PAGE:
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Mint Hill kindergarten teacher’s boyfriend proposes with a really big rock

Martin Dreisbach and Shannon Gretsuk at Mint Hill Elementary's spirit rock shortly after his predawn proposal on Jan. 29.
Courtesy of Martin Dreisbach
Martin Dreisbach and Shannon Gretsuk at Mint Hill Elementary's spirit rock shortly after his predawn proposal on Jan. 29.

The PTA at Mint Hill Elementary School is small, having formed less than two years ago when the school opened. Its four officers stay busy raising money for school dances and classroom supplies, collecting household goods for refugee families and maintaining a schedule for painting messages on the school spirit rock — usually birthday greetings for kids.

But last month, PTA President Morgan Munn opened an email that proposed something new. A man they didn’t know said he’d booked the rock for painting on Jan. 28 and had a couple of questions.

“Firstly, I reserved it to ask one of the staff members to marry me, Shannon Gretsuk. Would this be an appropriate use of the rock?” The man, Martin Dreisbach, asked. “Secondly, it was my understanding that there is someone who will paint murals. If such person exists, could you please put them in contact with me?”

Munn quickly shared the message with her three fellow officers: Vice President Brooke Swartz, Treasurer Charlotte Klopp and Secretary Erica Anderson.

Anderson is the designated rock painter. She’s not a professional artist, but she has figured out how to make a 6-foot slab of stone look good. For instance, bring a lot of paint: “It will take two full cans of spray paint just to prime the front of it.”

But before they agreed, they had to be sure this was an appropriate request.

“Our first thought was well, we have to make sure this guy’s for real,” Anderson recalls. “We did a little bit of Facebook stalking, to make sure that they were in each other’s pictures and they really knew each other.”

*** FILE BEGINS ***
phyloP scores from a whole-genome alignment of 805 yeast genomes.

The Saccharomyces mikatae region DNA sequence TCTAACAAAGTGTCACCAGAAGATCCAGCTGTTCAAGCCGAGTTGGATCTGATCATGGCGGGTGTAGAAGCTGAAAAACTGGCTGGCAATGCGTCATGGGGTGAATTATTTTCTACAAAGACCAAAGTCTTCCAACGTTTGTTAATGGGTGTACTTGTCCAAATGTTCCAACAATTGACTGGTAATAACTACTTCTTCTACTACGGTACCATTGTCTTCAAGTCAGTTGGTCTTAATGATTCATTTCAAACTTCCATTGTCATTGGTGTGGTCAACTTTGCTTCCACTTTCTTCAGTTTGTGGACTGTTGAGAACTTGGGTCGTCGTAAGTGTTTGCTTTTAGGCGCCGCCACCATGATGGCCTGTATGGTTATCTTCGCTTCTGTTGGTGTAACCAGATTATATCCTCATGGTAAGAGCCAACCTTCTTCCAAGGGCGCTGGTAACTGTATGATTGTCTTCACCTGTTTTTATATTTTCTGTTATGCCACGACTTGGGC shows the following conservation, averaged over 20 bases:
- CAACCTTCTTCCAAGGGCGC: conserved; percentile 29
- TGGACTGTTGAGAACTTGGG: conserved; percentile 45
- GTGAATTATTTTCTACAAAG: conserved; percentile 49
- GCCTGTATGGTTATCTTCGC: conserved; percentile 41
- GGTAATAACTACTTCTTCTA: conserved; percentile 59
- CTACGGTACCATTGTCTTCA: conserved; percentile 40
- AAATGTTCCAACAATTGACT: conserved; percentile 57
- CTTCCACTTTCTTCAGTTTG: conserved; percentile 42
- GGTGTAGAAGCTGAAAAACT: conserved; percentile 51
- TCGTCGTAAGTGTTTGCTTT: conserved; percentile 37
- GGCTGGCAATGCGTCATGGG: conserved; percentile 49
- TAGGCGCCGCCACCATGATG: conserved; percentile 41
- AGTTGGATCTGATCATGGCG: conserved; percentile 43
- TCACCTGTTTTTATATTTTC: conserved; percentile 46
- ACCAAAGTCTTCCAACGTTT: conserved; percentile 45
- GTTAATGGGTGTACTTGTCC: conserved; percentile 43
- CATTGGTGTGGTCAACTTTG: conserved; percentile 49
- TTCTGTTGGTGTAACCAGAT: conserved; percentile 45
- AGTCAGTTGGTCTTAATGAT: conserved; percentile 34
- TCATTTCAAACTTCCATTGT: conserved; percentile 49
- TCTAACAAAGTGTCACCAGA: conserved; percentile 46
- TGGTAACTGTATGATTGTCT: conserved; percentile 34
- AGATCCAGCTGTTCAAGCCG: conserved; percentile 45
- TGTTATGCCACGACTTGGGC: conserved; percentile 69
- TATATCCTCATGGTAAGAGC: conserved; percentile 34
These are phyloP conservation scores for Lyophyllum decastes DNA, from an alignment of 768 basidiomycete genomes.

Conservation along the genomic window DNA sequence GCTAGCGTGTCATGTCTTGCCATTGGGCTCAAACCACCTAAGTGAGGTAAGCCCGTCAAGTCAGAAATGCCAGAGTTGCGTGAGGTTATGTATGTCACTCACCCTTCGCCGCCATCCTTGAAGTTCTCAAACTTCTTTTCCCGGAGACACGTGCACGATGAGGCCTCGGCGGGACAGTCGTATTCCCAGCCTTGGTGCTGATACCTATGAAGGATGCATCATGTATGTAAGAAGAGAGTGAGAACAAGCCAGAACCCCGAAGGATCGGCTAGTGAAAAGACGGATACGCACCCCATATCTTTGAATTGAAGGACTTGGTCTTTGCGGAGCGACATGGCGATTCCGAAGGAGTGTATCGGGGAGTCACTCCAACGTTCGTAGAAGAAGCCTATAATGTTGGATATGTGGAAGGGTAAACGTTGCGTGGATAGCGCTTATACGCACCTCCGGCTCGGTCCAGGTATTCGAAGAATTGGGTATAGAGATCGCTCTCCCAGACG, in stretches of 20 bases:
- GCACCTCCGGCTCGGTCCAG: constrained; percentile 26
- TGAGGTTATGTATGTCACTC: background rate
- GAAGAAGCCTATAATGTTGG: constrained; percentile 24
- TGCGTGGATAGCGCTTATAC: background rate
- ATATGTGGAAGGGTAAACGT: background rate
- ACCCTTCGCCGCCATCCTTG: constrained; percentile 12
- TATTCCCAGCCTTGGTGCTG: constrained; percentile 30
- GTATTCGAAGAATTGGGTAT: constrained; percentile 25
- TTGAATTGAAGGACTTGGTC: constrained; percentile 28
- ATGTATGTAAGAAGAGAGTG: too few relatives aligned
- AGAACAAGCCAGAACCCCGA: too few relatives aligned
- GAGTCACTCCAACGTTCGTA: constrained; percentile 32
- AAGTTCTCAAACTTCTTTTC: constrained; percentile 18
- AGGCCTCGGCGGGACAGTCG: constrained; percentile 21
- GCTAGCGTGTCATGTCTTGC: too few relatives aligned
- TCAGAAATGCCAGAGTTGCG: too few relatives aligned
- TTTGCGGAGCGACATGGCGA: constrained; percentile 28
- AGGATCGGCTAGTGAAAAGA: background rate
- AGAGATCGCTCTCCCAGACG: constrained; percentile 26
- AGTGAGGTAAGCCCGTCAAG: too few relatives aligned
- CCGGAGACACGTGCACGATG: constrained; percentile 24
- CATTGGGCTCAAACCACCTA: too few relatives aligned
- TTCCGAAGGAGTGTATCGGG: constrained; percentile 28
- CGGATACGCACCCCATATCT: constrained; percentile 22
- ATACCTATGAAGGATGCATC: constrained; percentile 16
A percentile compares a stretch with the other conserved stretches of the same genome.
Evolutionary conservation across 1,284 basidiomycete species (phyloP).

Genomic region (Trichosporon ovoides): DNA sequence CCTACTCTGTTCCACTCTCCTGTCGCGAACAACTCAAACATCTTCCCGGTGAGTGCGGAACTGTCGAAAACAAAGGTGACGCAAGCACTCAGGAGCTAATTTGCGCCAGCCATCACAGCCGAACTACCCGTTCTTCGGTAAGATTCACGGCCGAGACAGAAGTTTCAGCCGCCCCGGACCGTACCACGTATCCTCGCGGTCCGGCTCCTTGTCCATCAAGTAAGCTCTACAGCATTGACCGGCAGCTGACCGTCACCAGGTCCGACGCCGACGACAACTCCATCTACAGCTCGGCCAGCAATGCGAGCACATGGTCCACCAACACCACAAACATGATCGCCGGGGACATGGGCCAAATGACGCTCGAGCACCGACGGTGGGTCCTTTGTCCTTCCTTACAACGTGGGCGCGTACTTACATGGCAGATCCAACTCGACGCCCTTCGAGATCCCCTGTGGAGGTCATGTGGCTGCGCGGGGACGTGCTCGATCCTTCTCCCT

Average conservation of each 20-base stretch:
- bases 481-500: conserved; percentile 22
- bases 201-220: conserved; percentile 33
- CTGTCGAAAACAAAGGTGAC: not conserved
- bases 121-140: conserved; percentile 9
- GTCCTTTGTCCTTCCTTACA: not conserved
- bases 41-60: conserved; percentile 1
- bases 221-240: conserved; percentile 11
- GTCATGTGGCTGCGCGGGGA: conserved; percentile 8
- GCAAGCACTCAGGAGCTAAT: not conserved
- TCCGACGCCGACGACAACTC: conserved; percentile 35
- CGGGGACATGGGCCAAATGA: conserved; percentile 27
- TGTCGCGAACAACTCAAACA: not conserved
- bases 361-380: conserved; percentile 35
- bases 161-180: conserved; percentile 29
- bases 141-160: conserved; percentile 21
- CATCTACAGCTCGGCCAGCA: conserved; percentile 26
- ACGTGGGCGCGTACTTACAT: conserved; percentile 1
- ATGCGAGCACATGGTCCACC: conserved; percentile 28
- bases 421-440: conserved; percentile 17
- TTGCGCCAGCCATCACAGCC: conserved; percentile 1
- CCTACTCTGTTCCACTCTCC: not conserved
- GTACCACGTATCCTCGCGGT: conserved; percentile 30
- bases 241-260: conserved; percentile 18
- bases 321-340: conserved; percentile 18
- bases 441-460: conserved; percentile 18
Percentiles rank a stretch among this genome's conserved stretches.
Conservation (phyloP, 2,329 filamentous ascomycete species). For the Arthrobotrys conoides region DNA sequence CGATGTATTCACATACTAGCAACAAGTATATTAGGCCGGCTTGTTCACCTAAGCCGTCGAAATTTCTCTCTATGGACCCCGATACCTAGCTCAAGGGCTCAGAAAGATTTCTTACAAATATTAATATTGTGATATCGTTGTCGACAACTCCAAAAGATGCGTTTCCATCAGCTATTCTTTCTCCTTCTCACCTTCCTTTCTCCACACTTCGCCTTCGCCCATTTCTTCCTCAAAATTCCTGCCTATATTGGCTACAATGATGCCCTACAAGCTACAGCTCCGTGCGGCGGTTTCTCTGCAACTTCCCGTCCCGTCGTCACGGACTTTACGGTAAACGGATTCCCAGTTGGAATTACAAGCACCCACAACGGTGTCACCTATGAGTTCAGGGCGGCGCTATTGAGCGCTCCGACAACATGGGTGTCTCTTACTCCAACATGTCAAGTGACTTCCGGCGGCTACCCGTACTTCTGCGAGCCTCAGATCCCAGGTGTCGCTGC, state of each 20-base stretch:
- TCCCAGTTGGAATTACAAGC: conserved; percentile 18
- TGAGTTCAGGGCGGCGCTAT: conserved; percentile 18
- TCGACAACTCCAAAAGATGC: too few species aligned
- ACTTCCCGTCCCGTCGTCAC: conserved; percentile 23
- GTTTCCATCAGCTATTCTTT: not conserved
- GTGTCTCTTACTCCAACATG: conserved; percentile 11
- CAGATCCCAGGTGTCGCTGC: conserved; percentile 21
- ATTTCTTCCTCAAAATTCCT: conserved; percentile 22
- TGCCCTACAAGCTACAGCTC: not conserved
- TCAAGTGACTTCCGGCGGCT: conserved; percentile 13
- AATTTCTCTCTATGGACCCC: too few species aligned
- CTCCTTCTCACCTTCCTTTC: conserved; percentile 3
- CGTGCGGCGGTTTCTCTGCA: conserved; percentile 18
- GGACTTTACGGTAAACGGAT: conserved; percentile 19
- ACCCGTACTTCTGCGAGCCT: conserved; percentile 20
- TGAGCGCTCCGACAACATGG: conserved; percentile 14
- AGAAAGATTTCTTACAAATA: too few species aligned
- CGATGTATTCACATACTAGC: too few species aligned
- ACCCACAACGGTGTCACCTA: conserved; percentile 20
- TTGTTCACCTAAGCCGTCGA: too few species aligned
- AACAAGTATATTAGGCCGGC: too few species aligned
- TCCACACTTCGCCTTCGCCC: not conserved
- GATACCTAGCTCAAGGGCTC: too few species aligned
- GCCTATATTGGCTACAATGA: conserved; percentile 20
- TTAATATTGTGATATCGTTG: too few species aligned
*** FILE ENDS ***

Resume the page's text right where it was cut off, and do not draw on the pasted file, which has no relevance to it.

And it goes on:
They were. In fact, Dreisbach had met kindergarten teacher Shannon Gretsuk on the Facebook Dating site. They’re both 52, with adult kids, and they clicked.

“He’s military, and I have a lot of my family who has served in the military too,” Gretsuk explained. She thought for a second and added, “We both have pit bulls!”

After about a year and a half together, Dresibach was ready to pop the question. He wanted to try something showy. First, he thought about writing his proposal in lights across his back fence.

“But that would have been a lot of Christmas lights,” he said, laughing.

Then he remembered the school rock. He tried to get it for Jan. 25, a teacher work day, but it was already booked that week, so he pushed it back a few days. He and Anderson started exchanging ideas, while the rest of the PTA board rooted for them and kept the secret.

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Late that Sunday afternoon, Anderson painted the rock. It was blue with pink letters saying, “Shannon Gretsuk will you marry me?” She added a heart with the Chinese symbol for double happiness, a traditional blessing for couples, per Dreisback’s request. She texted photos to the other board members and they waited.

On Monday morning, the couple carpooled in from Rock Hill. Dreisbach had told Gretsuk he had an appointment in Charlotte and the school would be on his way.

There was just one problem: On school days she has to get there at 6:30 a.m. — an hour before sunrise.

“It was dark, and there’s not really a spotlight on the rock,” he said. He tried to direct her attention to the rock, but “she was like, ‘Yeah, it’s probably just somebody’s birthday.’ ”

A couple of Gretsuk’s colleagues were in on the plan, waiting with roses and a phone to get photos. Dreisbach parked the car and steered her toward the rock — not the way she’d normally walk to get to work.

“I was like, ‘What’s going on?’ And then he started walking me that way and I was like, ‘Uh oh! I think something’s up!’ ” Gretsuk said.

When they reached the rock, Dreisbach dropped to one knee and offered Gretsuk a ring.

The PTA team had ordered cookies for the event. But treasurer Klopp said they did have one concern: “What if she says no? As soon as she says yes we’ll make sure cookies get delivered and stuff like that but you don’t know, right?”

Gretsuk said yes — which was a good thing, because as the sun rose the proposal was out there for all to see. For Gretsuk, that meant a steady stream of excited colleagues wishing her well.

The PTA moms got their cookies delivered, posted a photo on Facebook and basked in the glow of romance.

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Ann Doss Helms has covered education in the Charlotte area for over 20 years, first at The Charlotte Observer and then at WFAE. Reach her at ahelms@wfae.org or 704-926-3859.